SMES: A recent study released by du estimated that 98.5% of the UAE’s businesses are SMEs. The study found that SMEs contribute a significant proportion of GDP and are one of the main employers in the local and global economy. SMEs depend heavily on the ICT sector to drive down the cost of doing business. Du report estimated that companies in the UAE spend almost Dh10bn ($2.72bn) on ICT needs. SMEs account for roughly 50% of this figure.
In March 2012 John Lincoln, the vice-president of marketing at du, told delegates at an ICT seminar in Dubai, “Investments in ICT are of paramount importance to increase an SME’s productivity. A minimal 10% increase in an SME’s productivity can sometimes determine whether the business remains competitive and sustainable.” Lincoln added that choosing the right solution or provider can have significant consequences for an SME, particularly given their limited financial and human resources. “As most SMEs do not have the necessary in-house ICT expertise to undertake related projects on their own, it is imperative that an SME selects an ICT partner that is reliable, knowledgeable and offers the best value for money.”
GROWTH PROSPECTS: The UAE’s investments in infrastructure and in developing a highly competitive business environment have helped position the country to leverage emerging trends in the ICT sector. Industry leaders point to several key developments that will define growth in the UAE’s ICT market.
According to Bhairav Trivedi, CEO of payment solutions provider Network International, mobile technology is the next medium-term development in the area of payment solutions. Trivedi pointed to, in particular, the introduction and utilisation of “hand-held credit card swiping units, which have done very well in other markets. However, companies must be cautious in their approach and diversify their investments instead of just betting on one horse.”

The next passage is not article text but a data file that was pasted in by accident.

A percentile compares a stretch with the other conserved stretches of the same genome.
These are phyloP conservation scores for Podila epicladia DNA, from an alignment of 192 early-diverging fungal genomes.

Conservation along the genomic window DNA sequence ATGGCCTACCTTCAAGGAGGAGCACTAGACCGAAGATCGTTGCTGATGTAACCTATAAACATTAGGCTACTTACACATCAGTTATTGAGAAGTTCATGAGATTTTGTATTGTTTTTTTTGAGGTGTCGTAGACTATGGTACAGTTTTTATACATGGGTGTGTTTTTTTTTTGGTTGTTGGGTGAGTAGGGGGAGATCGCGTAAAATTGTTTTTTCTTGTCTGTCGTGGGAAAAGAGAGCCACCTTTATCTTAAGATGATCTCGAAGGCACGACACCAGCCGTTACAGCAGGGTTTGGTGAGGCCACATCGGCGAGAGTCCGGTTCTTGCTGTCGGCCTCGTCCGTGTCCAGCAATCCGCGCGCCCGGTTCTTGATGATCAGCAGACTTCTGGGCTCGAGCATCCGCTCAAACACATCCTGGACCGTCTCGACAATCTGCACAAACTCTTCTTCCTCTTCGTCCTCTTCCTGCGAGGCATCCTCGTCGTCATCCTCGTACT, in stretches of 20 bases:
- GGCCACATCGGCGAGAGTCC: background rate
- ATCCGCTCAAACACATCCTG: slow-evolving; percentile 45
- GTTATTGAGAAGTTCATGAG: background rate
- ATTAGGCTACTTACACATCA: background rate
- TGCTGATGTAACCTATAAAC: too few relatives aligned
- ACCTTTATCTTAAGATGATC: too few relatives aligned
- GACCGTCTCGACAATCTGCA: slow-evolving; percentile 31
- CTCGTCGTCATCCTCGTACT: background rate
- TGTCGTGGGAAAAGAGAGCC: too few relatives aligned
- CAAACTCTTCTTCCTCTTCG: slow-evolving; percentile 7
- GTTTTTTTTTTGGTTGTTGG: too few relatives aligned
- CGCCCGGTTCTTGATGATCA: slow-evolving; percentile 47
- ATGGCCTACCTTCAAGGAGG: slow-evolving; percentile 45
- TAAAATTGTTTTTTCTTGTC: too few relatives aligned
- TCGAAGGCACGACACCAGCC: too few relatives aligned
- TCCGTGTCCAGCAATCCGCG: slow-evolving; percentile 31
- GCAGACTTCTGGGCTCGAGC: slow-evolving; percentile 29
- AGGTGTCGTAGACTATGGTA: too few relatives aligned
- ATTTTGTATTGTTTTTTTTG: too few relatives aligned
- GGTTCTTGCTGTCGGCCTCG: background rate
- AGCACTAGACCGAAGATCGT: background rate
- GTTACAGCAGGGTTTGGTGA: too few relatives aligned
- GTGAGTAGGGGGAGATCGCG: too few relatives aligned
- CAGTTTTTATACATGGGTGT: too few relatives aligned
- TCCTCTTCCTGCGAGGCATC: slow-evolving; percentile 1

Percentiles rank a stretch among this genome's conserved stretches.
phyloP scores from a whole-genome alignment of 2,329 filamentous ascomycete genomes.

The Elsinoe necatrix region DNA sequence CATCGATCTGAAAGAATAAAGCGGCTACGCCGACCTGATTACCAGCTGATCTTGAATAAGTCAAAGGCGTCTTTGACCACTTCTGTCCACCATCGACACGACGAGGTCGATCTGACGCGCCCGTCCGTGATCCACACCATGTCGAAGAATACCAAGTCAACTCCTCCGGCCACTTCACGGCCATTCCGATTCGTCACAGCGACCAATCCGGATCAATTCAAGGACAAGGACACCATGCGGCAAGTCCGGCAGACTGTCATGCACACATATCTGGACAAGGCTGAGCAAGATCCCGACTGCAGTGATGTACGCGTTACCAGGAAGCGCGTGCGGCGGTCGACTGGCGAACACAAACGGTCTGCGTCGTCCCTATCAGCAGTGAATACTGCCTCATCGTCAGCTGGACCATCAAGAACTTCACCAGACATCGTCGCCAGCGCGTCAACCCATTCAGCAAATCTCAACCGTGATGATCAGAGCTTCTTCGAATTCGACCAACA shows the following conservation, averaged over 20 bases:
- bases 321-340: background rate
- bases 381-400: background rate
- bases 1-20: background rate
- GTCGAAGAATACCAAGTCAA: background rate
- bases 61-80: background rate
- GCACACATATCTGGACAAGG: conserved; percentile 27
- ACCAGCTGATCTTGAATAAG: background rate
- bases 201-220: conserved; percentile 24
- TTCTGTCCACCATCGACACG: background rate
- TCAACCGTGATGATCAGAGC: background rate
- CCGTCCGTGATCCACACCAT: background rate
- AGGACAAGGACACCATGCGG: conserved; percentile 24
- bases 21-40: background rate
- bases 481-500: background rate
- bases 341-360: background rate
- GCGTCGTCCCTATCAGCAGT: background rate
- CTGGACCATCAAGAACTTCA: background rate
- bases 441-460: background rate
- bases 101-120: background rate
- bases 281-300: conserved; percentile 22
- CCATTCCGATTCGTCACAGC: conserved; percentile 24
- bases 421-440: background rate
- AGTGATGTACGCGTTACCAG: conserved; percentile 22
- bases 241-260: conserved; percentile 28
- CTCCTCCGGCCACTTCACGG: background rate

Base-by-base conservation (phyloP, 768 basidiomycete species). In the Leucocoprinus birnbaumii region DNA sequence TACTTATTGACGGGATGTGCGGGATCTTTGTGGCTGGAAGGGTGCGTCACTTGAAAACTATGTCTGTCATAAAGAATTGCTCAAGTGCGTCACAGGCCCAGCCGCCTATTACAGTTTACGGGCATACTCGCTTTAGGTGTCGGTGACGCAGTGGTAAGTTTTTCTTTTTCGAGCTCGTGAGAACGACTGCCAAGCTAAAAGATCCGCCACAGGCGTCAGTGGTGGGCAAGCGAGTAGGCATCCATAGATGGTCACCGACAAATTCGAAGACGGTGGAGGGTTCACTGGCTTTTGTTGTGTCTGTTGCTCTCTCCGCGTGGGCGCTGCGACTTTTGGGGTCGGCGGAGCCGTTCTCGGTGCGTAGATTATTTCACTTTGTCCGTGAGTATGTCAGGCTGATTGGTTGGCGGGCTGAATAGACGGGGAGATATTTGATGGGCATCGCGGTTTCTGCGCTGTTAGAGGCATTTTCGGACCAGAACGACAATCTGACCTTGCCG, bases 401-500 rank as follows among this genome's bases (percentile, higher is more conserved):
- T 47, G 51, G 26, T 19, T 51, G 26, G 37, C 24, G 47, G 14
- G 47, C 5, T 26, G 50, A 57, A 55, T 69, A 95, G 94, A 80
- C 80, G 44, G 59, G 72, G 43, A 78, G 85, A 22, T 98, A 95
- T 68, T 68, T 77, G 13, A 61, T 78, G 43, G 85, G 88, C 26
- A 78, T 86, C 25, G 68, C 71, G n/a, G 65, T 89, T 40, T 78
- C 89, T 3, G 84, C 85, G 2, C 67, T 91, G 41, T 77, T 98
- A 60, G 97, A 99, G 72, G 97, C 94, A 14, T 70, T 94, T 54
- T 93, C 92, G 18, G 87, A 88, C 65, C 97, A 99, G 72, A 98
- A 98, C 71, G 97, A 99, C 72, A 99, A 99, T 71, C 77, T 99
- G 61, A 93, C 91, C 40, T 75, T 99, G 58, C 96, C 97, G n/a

Samer Abu-Ltaif, Microsoft’s regional general manager for the Gulf, identified the proliferation of internet-enabled devices, cloud computing and data management services as the key drivers for growth going forward. The UAE now has one of the highest mobile penetration rates in the world, and smartphones and tablet computers are also growing in popularity. Despite the proliferation of hardware, however, there is still a lack of content that is tailored to the local market and to these devices. Media agencies, for example, use websites simply as a digital copy of their paper products and do not always have a dedicated web-strategy. Abu-Ltaif described this as “the consumerisation of information technology” and said it would be a key trend in 2013. “The proliferation of devices in the hands of consumers and the increased interest of businesses across all sectors of more integration of these devices will not only create demand for the devices themselves, but also increase demand for content that can be consumed through these devices.”
The shift towards cloud computing is another global trend in the ICT industry that would benefit from the UAE’s high-speed fibre and mobile networks. Related to this is the need for businesses to store and manage tremendous amounts of data. The rise of smartphones combined with the level of engagement on social networks is resulting in millions of users creating photos and videos and sharing this content digitally. Enterprises are also increasingly adapting to mobile employee structures, and are implementing cloud solutions to manage software and data. According to IDC’s annual “Digital Universe” study, the amount of data created and stored worldwide will increase exponentially over the next decade, growing from 1.8 zettabytes of data in 2011 to an estimated 90 zettabytes in 2020. (1 zettabyte is equivalent to 1bn terabytes or 10 21 bytes.) HUMAN RESOURCES: In contrast, EMC, a leading provider of hardware storage solutions, estimates that the number of IT staff needed to manage the proliferation of this data will grow by less than 1.5 times. This problem is accentuated in Dubai, which depends on attracting an expatriate labour force. Dubai International Academic City, Dubai Knowledge Village and related free zones, including the Dubai Silicone Oasis are working towards filling these gaps. DSOA, for example, partnered with the Rochester Institute of Technology to set up a campus in Dubai to ensure the ICT community has an adequate talent pool.